Sometimes people living in squalor place expectations on themselves that make it harder to clean up their houses. Releasing yourself from these burdens can free you to make progress with your house, and your life. Ease up on yourself!
We are all made aware nowadays of the finite capacity of the earth to store our garbage. The Squaloree takes this message to heart, saving jars, cans, plastic bottles, newspapers, eggshells (don't laugh! I did.) We enforce our own zero-waste policy..or do we?
Often these items for "recycling" are simply stockpiled for a lifetime in the house or garage, and are never actually put back into circulation (the whole point of recycling.) This is effectively the same as throwing things out, only it turns your house into the equivalent of the dump.
If you are filling up your house with recyclables you are not actually recycling, consider being honest with yourself and releasing yourself from the expectation that you will recycle. Allow yourself the freedom to simply discard these items, if that makes it easier for you to clean up your house.
You are not saving our landfills by turning your house into one.
Consider doing your bit to help the planet by reducing the amount of "potential landfill" you buy. From the slogan Reduce, re-use, recycle, focus on the Reduce part.
When you have got on top of your own personal conservation problem, you might think about setting up a small, easily maintained recycling system.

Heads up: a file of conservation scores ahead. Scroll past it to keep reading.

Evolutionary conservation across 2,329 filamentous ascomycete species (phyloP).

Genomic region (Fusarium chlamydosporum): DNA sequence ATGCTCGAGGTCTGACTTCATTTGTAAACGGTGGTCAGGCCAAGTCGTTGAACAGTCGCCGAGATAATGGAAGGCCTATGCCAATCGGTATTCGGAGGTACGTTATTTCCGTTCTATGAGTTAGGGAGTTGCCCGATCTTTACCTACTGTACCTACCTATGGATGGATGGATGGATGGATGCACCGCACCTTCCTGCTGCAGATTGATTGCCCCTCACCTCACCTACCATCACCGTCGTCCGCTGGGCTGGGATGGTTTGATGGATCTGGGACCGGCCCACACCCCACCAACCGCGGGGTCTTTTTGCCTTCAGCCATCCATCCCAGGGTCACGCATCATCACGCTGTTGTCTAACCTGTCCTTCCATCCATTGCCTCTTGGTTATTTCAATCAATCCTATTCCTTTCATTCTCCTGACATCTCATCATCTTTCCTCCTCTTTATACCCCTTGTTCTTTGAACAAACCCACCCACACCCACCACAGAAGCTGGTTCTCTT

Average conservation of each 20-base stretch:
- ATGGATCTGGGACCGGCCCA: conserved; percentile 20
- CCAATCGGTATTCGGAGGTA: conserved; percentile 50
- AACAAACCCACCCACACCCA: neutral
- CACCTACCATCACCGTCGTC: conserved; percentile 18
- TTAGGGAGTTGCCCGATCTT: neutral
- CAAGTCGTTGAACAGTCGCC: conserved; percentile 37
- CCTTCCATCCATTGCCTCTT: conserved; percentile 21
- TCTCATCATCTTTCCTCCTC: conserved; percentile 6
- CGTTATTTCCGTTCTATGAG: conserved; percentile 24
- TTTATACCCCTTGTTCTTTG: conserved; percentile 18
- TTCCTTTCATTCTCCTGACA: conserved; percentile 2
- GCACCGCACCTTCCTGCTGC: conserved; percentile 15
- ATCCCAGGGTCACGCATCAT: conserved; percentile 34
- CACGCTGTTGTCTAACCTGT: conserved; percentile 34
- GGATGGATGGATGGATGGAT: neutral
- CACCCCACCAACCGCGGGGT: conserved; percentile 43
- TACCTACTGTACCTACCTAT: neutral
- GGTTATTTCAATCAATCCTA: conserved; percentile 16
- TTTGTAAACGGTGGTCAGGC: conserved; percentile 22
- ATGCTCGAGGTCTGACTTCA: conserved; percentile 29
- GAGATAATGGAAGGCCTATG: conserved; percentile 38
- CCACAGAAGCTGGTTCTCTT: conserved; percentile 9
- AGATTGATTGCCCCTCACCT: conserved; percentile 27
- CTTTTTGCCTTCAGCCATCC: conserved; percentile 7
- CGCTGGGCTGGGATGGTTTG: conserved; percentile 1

But for now, keep things simple. Newspapers, magazines, jars, cans, stuff that would be okay if it was repaired - bin the lot.
I think I'll keep this in case...
Squalorees like to be prepared:
- in case the kindergarten needs egg cartons
- in case we take up bottling fruit
- in case our grown-up children move in
- in case our grown-up children move out
- in case all the lightbulbs in the house blow while the shops are shut
The problem with this thinking is that the vast majority of future events we are preparing for, simply never occur. If a lightbulb does blow, we can't remember where we put the 17 lightbulbs we know are in the house... somewhere in all the clutter!
- in case the electricity is cut off
- in case there is a worldwide shortage of something
- in case we find out what lock this key opens